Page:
respirators, gloves, fire extinguisher, metal
drip pans and vacuum truck hose.
Isolated Tank Valve with Air Gap
Isolated Buried Line with Barricades
Tank Degassing
• Tank degassing is performed, when required,
based on product type and location in
accordance with EPA, State, or local air
• Portable Thermal Oxidizers are most frequently
used to handle the combustion throughput. IC
engines or activated carbon systems can be
• The units need to have the appropriate air
permit and operate in accordance with the
Portable Thermal Oxidizer and Generator
Degassing Unit Placed Outside of Tank
IC Engine Degassing Unit
Temperature and Flow Monitoring is
Typically Required by the Air Permit
Once the Manway is Removed Plastic
Sheeting is Place over it Immediately
The Vapor Hose Penetrates the Plastic
Tank Cleaning
• Proper placement of equipment to separate
vapors from ignition sources.
• Proper PPE (hard hats, rubber boots, gloves,
suits, full body harness, etc.).
• Enter with supplied fresh air.
• Monitor vapors inside the manway away from
• OSHA allows tank entry below 10% LEL for
fresh air work; however, the goal is to be
significantly lower.
Hose Extends from Vacuum Truck
to Tank Manway
Vacuum Truck Exhaust Connected
to Carbon Canister
Manway Setup – Plastic Sheet, Fire
Extinguisher, Confined Space Permits
Intrinsically Safe Fan Mounted on
Opposite Manway from Entrance
PPE for Tank Entry
Interior Appurtenances Removed to
Drain Product
Center Column Mouse Hole
Drained of Product
Marine Chemist Certifies the Tank
as Gas Free
The gas free
certificate is posted
over the manway.
It may have certain
restrictions to be
aware of.
Confined Space Access is Secured when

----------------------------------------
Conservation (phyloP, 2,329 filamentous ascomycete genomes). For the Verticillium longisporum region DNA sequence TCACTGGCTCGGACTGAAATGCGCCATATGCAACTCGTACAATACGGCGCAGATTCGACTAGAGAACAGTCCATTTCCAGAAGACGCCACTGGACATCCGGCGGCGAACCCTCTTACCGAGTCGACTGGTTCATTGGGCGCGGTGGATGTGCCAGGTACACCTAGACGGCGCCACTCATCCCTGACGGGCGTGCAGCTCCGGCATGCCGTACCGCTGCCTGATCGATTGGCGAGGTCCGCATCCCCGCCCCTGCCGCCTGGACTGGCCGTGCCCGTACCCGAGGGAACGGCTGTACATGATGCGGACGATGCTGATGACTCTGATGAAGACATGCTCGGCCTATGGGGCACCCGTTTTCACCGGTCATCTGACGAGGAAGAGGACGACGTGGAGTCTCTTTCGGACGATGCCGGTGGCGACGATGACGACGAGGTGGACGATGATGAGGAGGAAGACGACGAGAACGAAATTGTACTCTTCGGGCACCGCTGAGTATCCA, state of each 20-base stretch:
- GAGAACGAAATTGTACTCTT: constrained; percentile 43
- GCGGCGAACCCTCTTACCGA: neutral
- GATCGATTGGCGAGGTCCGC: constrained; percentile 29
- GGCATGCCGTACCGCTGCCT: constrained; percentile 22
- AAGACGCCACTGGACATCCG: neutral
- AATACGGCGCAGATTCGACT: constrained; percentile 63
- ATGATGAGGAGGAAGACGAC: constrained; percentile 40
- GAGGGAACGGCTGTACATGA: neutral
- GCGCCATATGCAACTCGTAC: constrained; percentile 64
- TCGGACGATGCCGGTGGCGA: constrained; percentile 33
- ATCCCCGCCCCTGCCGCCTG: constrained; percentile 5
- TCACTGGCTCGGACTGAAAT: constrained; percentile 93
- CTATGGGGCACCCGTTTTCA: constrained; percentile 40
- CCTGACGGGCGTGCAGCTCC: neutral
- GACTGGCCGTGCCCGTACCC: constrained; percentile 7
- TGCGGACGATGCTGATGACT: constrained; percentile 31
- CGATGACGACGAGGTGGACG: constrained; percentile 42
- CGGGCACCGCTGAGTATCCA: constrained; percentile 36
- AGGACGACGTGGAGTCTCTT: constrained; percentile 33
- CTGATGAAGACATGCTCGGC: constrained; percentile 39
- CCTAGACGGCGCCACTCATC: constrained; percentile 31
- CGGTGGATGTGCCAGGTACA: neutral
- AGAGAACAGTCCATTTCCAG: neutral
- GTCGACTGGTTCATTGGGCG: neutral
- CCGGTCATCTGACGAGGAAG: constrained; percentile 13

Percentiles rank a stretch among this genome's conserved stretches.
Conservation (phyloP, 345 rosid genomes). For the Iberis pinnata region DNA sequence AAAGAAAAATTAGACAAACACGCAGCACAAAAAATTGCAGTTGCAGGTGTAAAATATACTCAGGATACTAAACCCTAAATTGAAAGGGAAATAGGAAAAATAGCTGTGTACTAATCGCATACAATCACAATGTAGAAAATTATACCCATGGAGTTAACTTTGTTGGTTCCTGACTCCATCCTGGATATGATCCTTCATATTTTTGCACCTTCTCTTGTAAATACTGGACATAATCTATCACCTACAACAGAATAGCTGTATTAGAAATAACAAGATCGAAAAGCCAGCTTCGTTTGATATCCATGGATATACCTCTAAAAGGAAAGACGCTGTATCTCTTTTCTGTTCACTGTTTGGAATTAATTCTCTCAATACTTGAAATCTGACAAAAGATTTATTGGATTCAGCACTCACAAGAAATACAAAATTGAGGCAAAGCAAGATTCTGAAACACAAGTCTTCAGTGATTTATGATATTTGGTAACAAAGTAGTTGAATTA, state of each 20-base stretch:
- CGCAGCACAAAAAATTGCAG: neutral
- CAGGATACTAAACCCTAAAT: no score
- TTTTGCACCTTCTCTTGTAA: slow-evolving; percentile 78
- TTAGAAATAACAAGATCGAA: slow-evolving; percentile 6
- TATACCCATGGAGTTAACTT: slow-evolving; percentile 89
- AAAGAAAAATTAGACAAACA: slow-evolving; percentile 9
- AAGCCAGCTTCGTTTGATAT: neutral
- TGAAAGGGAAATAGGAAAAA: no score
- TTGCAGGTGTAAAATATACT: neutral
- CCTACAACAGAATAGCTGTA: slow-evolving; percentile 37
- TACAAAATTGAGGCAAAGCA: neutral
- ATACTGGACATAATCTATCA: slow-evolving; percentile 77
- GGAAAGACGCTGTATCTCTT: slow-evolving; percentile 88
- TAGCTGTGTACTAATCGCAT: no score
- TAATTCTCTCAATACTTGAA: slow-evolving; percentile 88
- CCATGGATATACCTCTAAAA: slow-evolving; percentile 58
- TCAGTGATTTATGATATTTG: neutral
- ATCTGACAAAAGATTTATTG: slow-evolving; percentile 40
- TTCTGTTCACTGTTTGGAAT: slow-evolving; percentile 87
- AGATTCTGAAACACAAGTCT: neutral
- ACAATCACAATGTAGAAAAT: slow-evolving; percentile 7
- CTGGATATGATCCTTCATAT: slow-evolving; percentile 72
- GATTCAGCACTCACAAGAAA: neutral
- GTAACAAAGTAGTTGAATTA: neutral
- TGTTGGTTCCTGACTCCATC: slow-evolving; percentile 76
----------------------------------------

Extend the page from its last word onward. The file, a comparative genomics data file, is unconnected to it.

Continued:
the Contractor Leaves the Site
Cribbing Blocks Installed to
Support Roof
Anti-Rotational Roof Support
API 653 Tank Inspection
Magnetic Flux Exclusion (MFE)
Ultrasonic Testing (UT)
Vacuum Box Testing
Dye Penetrant Testing
Bottom Settlement Survey
Calibration of Magnetic Flux
Exclusion (MFE) Bottom Scanner
Large MFE/UT Floor Scanner
Scans within 2” of Lap Weld Seams
Marking Corrosion Indications
Circles – Topside Corrosion
Square – Bottomside Corrosion
Calibration of Smaller Hand
Smaller Scanner in Congested
Hand Scanner used at Corner
Remaining Floor Thickness is Marked in
Area of Soil Side Corrosion
Automated Ultrasonic Thickness Measurement
used to “Prove Up” locations marked during MFE
Vacuum Box Testing of Corner Weld
Vacuum Box Testing of Floor Plate Weld
Fluorescent Dye Penetrant Applied
to Corner Weld
Using Black Light to Find Defects
Detected with Fluorescent Dye
Bottom Settlement Survey
Ultrasonic Testing of Tank Shell
Ultrasonic Testing of Shell
Reinforcement Pad and Nozzle
Ultrasonic Testing of Internal
Floating Roof
Tank Repairs
Tank Repairs
Floor Patches and Plate Replacements
Shell Repairs
IFR Repairs
Seal Replacement
Tank Valve Repairs
Calibration and Repair of Gauging System
Follow-up Testing
Testing of Vapors Beneath Tank Floor
Through Small Hole Drilled in the Floor
Bottom Repair at Critical Zone
Testing New Patch With Soapy Water
Dye Penetrant Testing of Shell
Roof Drain Hose Inspection
Replacing Seal Apron Fabric
Fluorescent Testing Beneath IFR
Inspecting the Penetrant Test Above
the Roof to Search for Leaks
Pressure Testing Pontoons
Following Repairs
Tank Interior Coating
SPCC Compliance
Purpose of SPCC Rule
• Requirements help prevent oil discharges
from reaching navigable waters or adjoining
• Certain facilities are required to develop
SPCC Plans that describe equipment,
workforce, procedures, and training to
prevent, control, and provide adequate